Awa Mally Artist Highlight
Photographer and artist Awa Mally grew up in north Minneapolis, in a neighborhood composed mainly of immigrant families. As an immigrant herself, having moved from Togo at the age of seven, she felt a strong sense of community with her neighbors. “I feel like my identity as an immigrant influences my storytelling,” Awa said. “Coming here so young I’ve had to authenticate my experience, and my identity.” Awa began taking photos for fun in middle school, and then more seriously in high school. She is a self-taught artist, learning how to use cameras from friends and mentors in the field. “I was getting gigs and people were telling me to do it professionally,” Awa said. “I felt like it would be a waste of a skill for me to not lean into what was becoming so easy for me to do.”
Now, Awa works in collaboration with others on her photography, working freelance events or taking lifestyle portraits and headshots. Outside of photography, Awa worked with friends to create a group called Reload.it, dedicated to giving women the tools they need to succeed in male-dominated industries. She also had the opportunity to work with Hennepin Theater Trust on their project “It’s the People” where she displayed her photography in a mural on Hennepin Avenue in downtown Minneapolis. This project connected Awa back to her childhood, having spent much of her time downtown. Through this experience she got to put her own stamp on the downtown arts scene. Just as Awa works to solidify her own identity as an artist, she hopes to do the same for those she photographs. “A lot of the stories that I want to tell are just plain and simple and stick to the person I’m photographing and their lived experience,” Awa said. “And also showing pride in people, no matter where they are in their lives.”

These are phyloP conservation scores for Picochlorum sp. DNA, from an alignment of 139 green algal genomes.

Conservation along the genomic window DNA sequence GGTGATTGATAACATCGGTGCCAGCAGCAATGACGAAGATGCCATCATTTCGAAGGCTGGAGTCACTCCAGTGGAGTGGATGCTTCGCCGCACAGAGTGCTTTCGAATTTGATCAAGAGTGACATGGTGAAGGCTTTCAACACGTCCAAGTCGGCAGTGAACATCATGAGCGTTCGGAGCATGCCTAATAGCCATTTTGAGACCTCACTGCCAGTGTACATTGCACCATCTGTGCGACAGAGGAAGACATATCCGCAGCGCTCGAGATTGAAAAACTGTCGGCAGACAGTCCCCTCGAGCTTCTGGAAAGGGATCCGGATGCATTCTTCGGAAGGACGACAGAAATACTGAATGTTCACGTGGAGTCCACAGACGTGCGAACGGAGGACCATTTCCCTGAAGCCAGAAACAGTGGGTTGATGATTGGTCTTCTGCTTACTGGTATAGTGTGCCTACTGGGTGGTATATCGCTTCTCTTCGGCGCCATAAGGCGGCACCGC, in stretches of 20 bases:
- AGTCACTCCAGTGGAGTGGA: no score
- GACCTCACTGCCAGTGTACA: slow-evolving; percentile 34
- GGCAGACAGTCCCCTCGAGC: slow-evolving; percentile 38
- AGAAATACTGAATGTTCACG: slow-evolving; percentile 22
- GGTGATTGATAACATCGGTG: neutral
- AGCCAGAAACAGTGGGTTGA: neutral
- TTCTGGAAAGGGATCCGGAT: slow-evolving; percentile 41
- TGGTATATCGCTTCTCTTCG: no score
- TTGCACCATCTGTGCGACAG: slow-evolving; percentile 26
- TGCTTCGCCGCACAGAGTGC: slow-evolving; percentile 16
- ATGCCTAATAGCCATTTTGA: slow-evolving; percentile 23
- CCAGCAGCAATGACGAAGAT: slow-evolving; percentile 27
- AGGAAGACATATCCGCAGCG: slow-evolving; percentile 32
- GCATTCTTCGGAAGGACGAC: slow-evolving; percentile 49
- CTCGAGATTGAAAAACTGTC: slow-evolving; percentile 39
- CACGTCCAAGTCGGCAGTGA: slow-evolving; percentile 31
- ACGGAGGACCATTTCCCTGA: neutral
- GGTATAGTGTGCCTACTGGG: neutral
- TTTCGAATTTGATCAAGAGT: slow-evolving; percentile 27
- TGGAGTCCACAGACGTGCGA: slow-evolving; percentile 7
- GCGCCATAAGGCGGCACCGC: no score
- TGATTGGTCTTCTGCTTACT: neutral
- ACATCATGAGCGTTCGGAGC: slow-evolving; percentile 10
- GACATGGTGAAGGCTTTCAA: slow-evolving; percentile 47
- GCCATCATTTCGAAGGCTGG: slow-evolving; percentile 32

Working with others on projects can be rewarding, but Awa has also missed the sense of ownership that comes from working on her own projects. “I help a lot of people tell their story,” she said, “or I’m of aid to other people’s ideas, but I can never really claim the images to be completely mine because it was in partnership with someone.” In her upcoming show at White Bear Center for the Arts, opening on February 7, her work will be solely her own. “This show will be a display of work that reflects my photography journey and its relationship to my personal discovery as of today. It won’t be everything, but a summarized glimpse into what I’ve learned and find important,” Awa said.
One area of particular interest to Awa is the transformation of Minneapolis. Growing up in North Minneapolis Awa saw a vibrant community of immigrant families, with corner stores, parks, and other community spaces. As she’s grown up she’s seen large apartments and commercial buildings take over the neighborhood. “I want to tell the stories of ‘This is Minneapolis, this is how it’s changed over the years.’ And what it looks like now might look nice, but there are so many things that made this place so cool and vibrant that are now gone.”
That storytelling is at the heart of Awa’s artwork, and it’s something she wants to pass on to younger students. She has been taking on more and more teaching jobs recently, including a class at White Bear Center for the Arts called Fundamentals of Photography for High School Students. “Photography is something people can always learn–there are so many videos on YouTube–but there aren’t many videos on storytelling, and being authentic, and what photography means to you on a personal level, and the type of artist and photographer you want to be behind the camera.” For Awa, photography is such a special medium because “you get to frame the time you live in, and frame what people deem to be important and valuable and beautiful.”